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Osteoclastogenic potential of peripheral blood mononuclear cells in cleidocranial dysplasia.

Faienza MF, Ventura A, Piacente L, Ciccarelli M, Gigante M, Gesualdo L, Colucci S, Cavallo L, Grano M, Brunetti G - Int J Med Sci (2014)

Bottom Line: The results of this study may help to understand whether in this disease is present an alteration in the bone-resorptive cells, the osteoclasts (OCs).This is in accordance with results arising from flow cytometry experiments demonstrating an high percentage of circulating CD4(+)CD28(+) and CD4(+)CD27(+) T cells, not able to produce osteoclastogenic cytokines.In conclusions, our findings suggest that the heterozygous deletion of RUNX2 in this CCD patient did not alter the osteoclastogenic potential of PBMCs in vitro.

View Article: PubMed Central - PubMed

Affiliation: 1. Department of Biomedical Sciences and Human Oncology, Section of Pediatrics, University of Bari, Bari, Italy;

ABSTRACT
Cleidocranial dysplasia (CCD) is an autosomal dominant skeletal dysplasia characterized by hypoplastic or aplastic clavicles, dental abnormalities, and delayed closure of the cranial sutures. In addition, mid-face hypoplasia, short stature, skeletal anomalies and osteoporosis are common. We aimed to evaluate osteoclastogenesis in a child (4 years old), who presented with clinical signs of CCD and who have been diagnosed as affected by deletion of RUNX2, master gene in osteoblast differentiation, but also affecting T cell development and indirectly osteoclastogenesis. The results of this study may help to understand whether in this disease is present an alteration in the bone-resorptive cells, the osteoclasts (OCs). Unfractionated and T cell-depleted Peripheral Blood Mononuclear Cells (PBMCs) from patient were cultured in presence/absence of recombinant human M-CSF and RANKL. At the end of the culture period, OCs only developed following the addition of M-CSF and RANKL. Moreover, real-time PCR experiment showed that freshly isolated T cells expressed the osteoclastogenic cytokines (RANKL and TNFα) at very low level, as in controls. This is in accordance with results arising from flow cytometry experiments demonstrating an high percentage of circulating CD4(+)CD28(+) and CD4(+)CD27(+) T cells, not able to produce osteoclastogenic cytokines. Also RANKL, OPG and CTX serum levels in CCD patient are similar to controls, whereas QUS measurements showed an osteoporotic status (BTT-Z score -3.09) in the patient. In conclusions, our findings suggest that the heterozygous deletion of RUNX2 in this CCD patient did not alter the osteoclastogenic potential of PBMCs in vitro.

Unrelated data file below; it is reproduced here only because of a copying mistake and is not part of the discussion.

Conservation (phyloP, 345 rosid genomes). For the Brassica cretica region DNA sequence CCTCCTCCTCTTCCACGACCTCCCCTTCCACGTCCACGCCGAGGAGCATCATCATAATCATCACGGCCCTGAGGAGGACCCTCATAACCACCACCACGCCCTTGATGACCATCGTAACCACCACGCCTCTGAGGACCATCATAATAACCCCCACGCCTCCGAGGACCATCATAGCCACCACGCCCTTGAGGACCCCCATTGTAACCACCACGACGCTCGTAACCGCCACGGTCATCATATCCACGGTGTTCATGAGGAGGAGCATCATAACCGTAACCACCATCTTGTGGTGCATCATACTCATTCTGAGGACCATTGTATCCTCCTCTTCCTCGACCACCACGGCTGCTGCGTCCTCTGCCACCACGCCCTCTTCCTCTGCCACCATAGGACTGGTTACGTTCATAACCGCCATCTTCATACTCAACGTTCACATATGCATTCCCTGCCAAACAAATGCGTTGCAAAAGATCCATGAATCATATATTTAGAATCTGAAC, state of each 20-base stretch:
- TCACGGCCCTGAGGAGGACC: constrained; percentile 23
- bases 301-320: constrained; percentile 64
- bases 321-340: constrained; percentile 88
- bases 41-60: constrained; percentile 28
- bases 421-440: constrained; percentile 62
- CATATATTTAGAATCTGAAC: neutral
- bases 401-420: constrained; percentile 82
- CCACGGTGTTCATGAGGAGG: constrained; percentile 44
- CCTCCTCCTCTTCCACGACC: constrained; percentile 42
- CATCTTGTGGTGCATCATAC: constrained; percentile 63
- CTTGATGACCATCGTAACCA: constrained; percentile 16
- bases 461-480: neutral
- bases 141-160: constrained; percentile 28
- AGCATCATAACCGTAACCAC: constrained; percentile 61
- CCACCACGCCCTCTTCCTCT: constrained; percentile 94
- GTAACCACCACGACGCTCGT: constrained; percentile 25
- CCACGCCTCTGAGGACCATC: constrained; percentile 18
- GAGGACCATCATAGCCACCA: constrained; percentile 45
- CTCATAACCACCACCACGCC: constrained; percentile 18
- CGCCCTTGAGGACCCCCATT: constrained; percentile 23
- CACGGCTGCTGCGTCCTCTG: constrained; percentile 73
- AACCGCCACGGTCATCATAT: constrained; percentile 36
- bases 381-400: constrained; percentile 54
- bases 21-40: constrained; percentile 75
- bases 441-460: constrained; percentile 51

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Monocyte and T cell characterization by real-time PCR. TNFα, c-fms and RANK expression was evaluated in monocytes (A, B, C) by real time PCR. RANKL (D) and TNFα (E) mRNA levels were assessed in T cells from patient and control No significant differences were detected in their expression among CCD patient and controls.
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Figure 5: Monocyte and T cell characterization by real-time PCR. TNFα, c-fms and RANK expression was evaluated in monocytes (A, B, C) by real time PCR. RANKL (D) and TNFα (E) mRNA levels were assessed in T cells from patient and control No significant differences were detected in their expression among CCD patient and controls.

Mentions: On monocytes we also evaluated at mRNA level the expression of c-fms and RANK, respectively receptor for MCSF and RANK, and we did not find differences between patient and controls (Figure 5B-5C). According to these results, cultures of T cell-depleted PBMCs from CCD patient required MCSF and RANKL to lead OC formation, as in controls (data not shown). Additionally, we analyzed the expression of the osteoclastogenic factors by T cells and monocytes. In CCD patient and controls, fresh T cells purified from PBMCs, expressed similar RANKL and TNFα levels as demonstrated by real time PCR (Fig. 5D-5E) and flow cytometry (data not shown). Monocytes from CCD patient, also expressed TNFα at the same levels respect to the controls (Fig. 5A).